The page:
Just so you know, I’m tasting this right after the 1997 Riesling “Vinothek,” (keep reading!) and when that happens the shock of freshness in the young wine can cause one to overrate it. Aware of that, I can still claim…..

If this variety shares a bread-like character with Chasselas, Neuburger tastes like it was in the toaster an extra three minutes. Or, that it was a whole-grain bread with no white flour. In any case, what you’ll smell here is the aroma of a “fresh, young ’22,” rather than anything more specific – and that’s just fine. It has the lovely anonymity of the best Gemischte Satz in a slightly lower register.


The wine is completely drinky, and I see no reason to demand more of it.


1987 Burggarten Grüner Burgunder                                       ++

It is actually Neuburger Federspiel. I think it is a gift-bottle, because they know how intensely curious I am about old wines.


The vintage was cold – maybe the last cold one before the climate altered? The color is shockingly young – it still shows chlorophyll.  “I’ll bet Terry never tasted this,” I can imaging Nikki saying as he looked for a bottle to fill the case.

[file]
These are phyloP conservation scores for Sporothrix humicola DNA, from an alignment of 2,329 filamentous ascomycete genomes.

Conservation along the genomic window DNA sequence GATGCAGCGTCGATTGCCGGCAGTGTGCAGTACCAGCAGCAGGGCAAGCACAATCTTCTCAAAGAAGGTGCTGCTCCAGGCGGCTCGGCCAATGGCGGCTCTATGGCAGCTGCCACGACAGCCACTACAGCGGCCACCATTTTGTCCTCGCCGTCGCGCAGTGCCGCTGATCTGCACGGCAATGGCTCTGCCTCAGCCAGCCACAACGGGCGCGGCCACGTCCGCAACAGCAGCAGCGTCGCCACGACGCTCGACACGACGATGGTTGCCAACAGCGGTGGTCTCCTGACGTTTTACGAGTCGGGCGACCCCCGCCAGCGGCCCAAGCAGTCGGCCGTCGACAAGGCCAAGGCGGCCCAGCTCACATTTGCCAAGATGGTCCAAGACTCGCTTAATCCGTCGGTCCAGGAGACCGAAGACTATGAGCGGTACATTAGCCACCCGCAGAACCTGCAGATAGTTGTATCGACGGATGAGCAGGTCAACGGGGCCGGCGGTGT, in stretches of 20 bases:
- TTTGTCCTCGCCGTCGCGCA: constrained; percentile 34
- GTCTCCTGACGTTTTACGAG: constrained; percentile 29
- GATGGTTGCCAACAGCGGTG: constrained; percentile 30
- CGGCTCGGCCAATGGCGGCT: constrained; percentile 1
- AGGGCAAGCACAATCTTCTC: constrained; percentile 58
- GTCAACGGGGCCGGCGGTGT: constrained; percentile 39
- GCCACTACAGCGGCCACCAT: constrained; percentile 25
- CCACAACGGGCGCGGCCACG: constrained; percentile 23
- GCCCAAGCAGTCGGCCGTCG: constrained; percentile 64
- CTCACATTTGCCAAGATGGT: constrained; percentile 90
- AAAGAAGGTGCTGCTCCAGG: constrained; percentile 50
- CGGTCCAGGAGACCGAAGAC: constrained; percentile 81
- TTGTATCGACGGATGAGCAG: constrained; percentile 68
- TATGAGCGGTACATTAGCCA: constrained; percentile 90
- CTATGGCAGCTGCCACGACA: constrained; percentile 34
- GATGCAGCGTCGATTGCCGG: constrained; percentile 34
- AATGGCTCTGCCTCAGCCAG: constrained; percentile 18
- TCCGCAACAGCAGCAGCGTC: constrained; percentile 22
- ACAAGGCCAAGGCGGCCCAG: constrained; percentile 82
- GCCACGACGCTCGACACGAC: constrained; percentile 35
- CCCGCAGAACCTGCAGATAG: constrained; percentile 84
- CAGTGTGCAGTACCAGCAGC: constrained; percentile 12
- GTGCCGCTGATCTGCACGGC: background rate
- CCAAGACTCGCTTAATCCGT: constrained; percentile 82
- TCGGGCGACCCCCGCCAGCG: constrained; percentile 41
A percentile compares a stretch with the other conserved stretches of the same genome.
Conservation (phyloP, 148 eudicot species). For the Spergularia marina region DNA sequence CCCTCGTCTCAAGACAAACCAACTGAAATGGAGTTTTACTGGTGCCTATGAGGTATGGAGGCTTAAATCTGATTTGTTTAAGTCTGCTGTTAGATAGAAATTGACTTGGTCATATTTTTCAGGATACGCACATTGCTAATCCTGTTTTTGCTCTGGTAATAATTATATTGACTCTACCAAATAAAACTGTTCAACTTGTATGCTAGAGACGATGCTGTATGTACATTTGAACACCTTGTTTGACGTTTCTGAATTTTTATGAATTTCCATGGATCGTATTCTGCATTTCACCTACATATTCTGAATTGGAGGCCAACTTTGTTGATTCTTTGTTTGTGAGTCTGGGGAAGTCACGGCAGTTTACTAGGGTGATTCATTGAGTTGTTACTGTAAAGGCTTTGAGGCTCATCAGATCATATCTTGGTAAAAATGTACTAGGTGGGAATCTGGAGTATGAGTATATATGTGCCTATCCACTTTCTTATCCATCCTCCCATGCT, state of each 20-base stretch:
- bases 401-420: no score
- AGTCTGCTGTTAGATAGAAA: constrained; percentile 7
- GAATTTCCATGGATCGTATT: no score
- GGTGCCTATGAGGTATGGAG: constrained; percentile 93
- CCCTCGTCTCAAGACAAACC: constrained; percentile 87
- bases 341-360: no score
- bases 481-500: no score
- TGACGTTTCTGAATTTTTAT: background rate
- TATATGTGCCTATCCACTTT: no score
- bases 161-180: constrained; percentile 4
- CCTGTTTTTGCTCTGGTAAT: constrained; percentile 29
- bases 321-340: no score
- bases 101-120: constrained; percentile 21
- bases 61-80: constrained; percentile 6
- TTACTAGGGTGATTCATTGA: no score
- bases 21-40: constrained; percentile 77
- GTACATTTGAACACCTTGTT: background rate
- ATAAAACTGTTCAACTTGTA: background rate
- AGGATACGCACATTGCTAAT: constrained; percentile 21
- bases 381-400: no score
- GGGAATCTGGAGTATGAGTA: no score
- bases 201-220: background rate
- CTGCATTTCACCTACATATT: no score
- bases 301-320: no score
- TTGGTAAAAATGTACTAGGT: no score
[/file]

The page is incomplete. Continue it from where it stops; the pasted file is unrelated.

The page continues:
But did he know how fond I am of the “green” vintages? And how sad I am that so few of them remain? For this is an absurdly delicious and fascinating wine I wish I had twenty more of.


Okay, ’87 is grassy on the surface and vegetal below the surface, but not yucky-vegetal but rather like good parsley root and burdock and salsify, and there were fifty ways this wine could have gone wrong and yet here it is – the one perfect way it could have gone right. If I’d had this on the usual tasting trip, I’d have recalled it as one of the highlights of that trip – one of those ridiculous unforgettable wines that basically shouldn’t exist and yet they do.